Both the U.S. House and Senate Commerce committees are opening investigations into alleged safety problems with Firestone tires. Meanwhile, Ford Motor Company says incomplete information is fueling a call for Firestone to recall all radial tires made at Firestone's Decatur, Illinois plan. Attorneys filed a lawsuit in Florida today to represent consumers affected by Firestone's recall of 6.5 million tires. A tire expert who reportedly consulted for Firestone says he believes there was a production glitch at the Illinois plant involving the rubber used in all the tires. But Ford says its data clearly show which Firestone tires are good and which are not.

Emotions remain high in Russia over the deaths of 118 sailors who died on the submarine Kursk. Grieving family members and navy officers gathered today for a ceremony honoring the men who died. That service was held in the town where the Kursk began its last mission. The sub sank in the Barents Sea nearly two weeks ago.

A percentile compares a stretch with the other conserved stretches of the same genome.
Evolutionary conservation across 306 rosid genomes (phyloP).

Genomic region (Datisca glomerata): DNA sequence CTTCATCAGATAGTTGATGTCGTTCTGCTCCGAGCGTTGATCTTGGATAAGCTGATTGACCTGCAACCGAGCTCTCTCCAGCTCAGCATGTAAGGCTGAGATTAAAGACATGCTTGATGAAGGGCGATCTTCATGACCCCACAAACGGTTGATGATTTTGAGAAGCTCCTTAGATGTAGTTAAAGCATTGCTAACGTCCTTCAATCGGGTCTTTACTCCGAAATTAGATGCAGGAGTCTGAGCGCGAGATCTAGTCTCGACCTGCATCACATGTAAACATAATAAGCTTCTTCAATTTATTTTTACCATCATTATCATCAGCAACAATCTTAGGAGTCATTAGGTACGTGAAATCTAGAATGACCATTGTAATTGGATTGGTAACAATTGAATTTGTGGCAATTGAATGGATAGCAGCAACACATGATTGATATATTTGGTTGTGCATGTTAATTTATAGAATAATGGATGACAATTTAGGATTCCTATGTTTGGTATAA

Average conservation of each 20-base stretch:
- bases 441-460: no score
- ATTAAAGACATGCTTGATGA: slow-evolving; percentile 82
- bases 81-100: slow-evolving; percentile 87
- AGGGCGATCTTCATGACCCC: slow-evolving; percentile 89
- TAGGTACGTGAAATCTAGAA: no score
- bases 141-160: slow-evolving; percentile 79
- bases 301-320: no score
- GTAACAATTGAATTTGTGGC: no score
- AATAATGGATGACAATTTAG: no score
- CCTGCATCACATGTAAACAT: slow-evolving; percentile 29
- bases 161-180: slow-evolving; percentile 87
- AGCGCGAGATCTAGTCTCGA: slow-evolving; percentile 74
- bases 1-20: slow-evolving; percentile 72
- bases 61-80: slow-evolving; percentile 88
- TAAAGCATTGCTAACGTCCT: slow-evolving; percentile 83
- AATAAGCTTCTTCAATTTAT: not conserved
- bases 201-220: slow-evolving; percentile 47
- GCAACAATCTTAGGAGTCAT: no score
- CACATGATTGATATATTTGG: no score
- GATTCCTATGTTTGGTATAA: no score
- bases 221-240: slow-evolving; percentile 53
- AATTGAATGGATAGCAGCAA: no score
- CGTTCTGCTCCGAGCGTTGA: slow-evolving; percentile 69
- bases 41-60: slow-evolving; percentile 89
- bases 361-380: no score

Firefighters in Montana are getting some relief from the heat today. It's raining across much of Montana, but authorities say the rain will do little to ease the threat from wildfires now burning in the state. Nationwide, more than 78 big wildfires are burning today. Most of them are in Montana, and eight other western states.

CBS said more than 51 million people watched last night's final installment of its summer hit "Survivor." Early Nielsen figures released by the network indicate ratings for the episode were second only to this year's Super Bowl. Corporate trainer Richard Hatch a corporate trainer was the last man on the island and won the $1 million first prize.

SHAW: When INSIDE POLITICS returns, an update on the ad wars. Who is pumping cash into the quest to help seniors to pay for prescription drug coverage?

(COMMERCIAL BREAK)

(BEGIN VIDEO CLIP)

BUSH: I need to get over there and talk to my campaign manager, John Ellis Bush. I think we're going to win Florida.

(END VIDEO CLIP)